Educational Colonoscopy Video Enhances Bowel Preparation Quality and Comprehension in an Inner City Population

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Abstract

Background:

Quality of bowel preparation and patient knowledge remains a major barrier for completing colorectal cancer screening. Few studies have tested unique ways to impact patient understanding centering on interactive computer programs, pictures, and brochures. Two studies explored instructional videos but focused on patient compliance and anxiety as endpoints. Furthermore, excessive video length and content may limit their impact on a broad patient population. No study so far has studied a video’s impact on preparation quality and patient understanding of the colonoscopy procedure.

Methods:

We conducted a single blinded prospective study of inner city patients presenting for a first time screening colonoscopy. During their initial visit patients were randomized to watch an instructional colonoscopy video or a video discussing gastroesophageal reflux disease (GERD). All patients watched a 6 minutes long video with the same spokesperson, completed a demographic questionnaire (Supplemental Digital Content 1, http://links.lww.com/JCG/A352) and were enrolled only if screened within 30 days of their visit. On the day of the colonoscopy, patients completed a 14 question quiz of their knowledge. Blinded endoscopist graded patient preparations based on the Ottawa scale. All authors had access to the study data and reviewed and approved the final manuscript.

Results:

Among the 104 subjects enrolled in the study, 56 were in the colonoscopy video group, 48 were in GERD video group, and 12 were excluded. Overall, 48% were male and 52% female; 90% of patients had less than a high school education, 76% were African American, and 67% used a 4 L split-dose preparation. There were no differences between either video group with regard to any of the above categories. Comparisons between the 2 groups revealed that the colonoscopy video group had significantly better Ottawa bowel preparation score (4.77 vs. 6.85; P=0.01) than the GERD video group. The colonoscopy video group also had less-inadequate repeat bowel preparations versus the GERD video group (9% vs. 23%; P<0.01). The overall score on the knowledge questionnaire (Supplemental Digital Content 1, http://links.lww.com/JCG/A352) was significantly higher in the colonoscopy video group as compared with the GERD video group (12.77 vs. 11.08; P<0.001. In all patients the overall quiz score positively correlated with preparation quality (odds ratio, 2.31; confidence interval, 1.35-3.94; P<0.001).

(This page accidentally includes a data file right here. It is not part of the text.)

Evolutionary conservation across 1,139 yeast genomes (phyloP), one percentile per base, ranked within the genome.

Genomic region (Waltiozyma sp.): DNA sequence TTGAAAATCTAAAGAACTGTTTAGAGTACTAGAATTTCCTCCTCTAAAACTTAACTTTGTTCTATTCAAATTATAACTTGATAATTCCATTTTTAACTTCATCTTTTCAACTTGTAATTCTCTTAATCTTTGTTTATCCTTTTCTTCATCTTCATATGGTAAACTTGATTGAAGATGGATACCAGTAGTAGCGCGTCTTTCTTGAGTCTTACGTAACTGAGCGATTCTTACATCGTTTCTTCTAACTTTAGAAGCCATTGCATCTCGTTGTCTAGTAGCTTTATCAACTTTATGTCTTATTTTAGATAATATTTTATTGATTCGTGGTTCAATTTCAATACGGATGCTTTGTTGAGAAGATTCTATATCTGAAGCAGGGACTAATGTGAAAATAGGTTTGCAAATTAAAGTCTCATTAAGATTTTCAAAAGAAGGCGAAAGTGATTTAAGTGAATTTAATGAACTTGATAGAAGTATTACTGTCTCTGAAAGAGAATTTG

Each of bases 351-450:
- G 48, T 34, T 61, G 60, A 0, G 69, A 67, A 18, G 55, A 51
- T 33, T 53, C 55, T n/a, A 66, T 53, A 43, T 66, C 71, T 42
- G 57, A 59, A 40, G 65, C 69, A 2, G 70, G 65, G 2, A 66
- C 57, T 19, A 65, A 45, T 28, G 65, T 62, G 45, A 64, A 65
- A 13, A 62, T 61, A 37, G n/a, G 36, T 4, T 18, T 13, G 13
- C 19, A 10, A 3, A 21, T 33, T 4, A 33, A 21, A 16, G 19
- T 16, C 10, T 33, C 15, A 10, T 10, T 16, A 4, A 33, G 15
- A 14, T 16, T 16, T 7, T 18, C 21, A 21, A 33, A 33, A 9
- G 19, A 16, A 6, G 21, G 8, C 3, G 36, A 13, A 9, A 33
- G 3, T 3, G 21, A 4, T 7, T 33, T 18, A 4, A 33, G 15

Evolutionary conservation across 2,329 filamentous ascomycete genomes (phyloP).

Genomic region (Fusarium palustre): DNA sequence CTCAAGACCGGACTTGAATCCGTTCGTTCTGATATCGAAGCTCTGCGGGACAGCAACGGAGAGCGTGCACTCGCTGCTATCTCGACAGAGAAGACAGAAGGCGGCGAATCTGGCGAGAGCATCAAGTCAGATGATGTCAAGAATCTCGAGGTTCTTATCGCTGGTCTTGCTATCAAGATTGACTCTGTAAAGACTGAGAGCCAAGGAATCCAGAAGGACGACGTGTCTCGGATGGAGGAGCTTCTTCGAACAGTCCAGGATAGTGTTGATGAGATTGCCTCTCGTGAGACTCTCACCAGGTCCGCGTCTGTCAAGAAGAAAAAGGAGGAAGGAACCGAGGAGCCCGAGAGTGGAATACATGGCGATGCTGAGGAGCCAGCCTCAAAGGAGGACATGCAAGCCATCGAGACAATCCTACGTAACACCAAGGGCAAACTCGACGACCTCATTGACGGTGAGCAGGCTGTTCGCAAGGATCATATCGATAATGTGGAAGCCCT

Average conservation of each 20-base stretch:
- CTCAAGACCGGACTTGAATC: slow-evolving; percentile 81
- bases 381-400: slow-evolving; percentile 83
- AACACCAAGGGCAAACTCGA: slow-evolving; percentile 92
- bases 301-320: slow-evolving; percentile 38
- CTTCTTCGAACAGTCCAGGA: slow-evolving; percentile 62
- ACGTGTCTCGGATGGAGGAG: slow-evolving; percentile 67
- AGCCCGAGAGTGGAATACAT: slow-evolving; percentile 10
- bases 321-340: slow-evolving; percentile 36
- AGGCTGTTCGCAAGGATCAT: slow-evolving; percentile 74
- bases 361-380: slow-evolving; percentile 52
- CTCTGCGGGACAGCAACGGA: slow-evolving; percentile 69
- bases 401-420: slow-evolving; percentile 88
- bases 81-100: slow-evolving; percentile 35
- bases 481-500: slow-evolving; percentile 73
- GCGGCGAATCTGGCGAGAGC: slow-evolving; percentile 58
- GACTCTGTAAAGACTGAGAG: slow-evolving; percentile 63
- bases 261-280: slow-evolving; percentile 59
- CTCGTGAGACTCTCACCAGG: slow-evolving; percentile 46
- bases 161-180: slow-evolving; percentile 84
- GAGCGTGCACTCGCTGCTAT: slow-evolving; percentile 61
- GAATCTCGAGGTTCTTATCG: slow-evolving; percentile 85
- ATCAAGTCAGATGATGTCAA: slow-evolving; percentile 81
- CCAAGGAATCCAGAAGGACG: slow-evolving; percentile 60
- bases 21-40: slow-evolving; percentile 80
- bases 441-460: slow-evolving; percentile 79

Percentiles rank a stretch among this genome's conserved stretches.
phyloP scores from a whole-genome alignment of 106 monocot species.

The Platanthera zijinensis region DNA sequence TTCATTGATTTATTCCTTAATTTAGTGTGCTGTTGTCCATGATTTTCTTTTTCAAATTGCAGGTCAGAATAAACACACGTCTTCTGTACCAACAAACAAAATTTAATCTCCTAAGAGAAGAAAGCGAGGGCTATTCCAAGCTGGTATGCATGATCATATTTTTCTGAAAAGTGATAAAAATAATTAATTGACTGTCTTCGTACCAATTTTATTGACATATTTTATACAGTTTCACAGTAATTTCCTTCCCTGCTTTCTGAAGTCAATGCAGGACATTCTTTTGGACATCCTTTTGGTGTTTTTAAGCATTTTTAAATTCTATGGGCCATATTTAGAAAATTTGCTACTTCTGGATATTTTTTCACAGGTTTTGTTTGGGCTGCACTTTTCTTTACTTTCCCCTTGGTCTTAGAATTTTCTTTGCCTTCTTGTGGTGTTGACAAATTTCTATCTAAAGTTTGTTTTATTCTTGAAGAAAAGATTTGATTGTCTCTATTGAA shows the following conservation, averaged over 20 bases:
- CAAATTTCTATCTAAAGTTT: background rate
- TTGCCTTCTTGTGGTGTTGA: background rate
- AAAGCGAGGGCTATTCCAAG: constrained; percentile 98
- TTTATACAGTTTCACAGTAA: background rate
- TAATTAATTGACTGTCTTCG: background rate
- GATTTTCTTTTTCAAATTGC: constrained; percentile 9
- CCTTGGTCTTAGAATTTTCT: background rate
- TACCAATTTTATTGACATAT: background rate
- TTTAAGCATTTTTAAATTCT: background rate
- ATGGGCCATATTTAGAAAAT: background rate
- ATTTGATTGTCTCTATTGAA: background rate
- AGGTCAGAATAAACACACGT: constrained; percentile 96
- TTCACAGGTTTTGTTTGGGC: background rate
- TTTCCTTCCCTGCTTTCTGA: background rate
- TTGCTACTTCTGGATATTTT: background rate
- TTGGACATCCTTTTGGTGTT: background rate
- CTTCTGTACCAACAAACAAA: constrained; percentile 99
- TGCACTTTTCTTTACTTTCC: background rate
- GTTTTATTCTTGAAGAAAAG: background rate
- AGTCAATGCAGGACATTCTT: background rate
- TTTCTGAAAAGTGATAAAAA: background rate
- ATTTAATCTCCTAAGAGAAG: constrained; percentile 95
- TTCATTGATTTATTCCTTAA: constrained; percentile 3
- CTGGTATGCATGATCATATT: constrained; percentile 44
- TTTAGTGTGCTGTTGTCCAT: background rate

Conclusions:

Our unique population represented an overwhelmingly under-educated (85% had a high school education or less) and minority group (76% African American). They are one of the most at risk of having multiple barriers such as comprehension and reading difficulties resulting in poor preparation examinations and no shows to procedures. Our instructional video proved to be high yield in this population. The patients assigned to watch the colonoscopy video showed a significant increase in “excellent” grade adequate bowel preparation quality by >23% and a significant decrease in “inadequate” bowel preparations by almost 50%. Our study proves that an educational video can improve both comprehension with regard to all aspects of colonoscopy. ClinicalTrials.gov number, NCT02906969.

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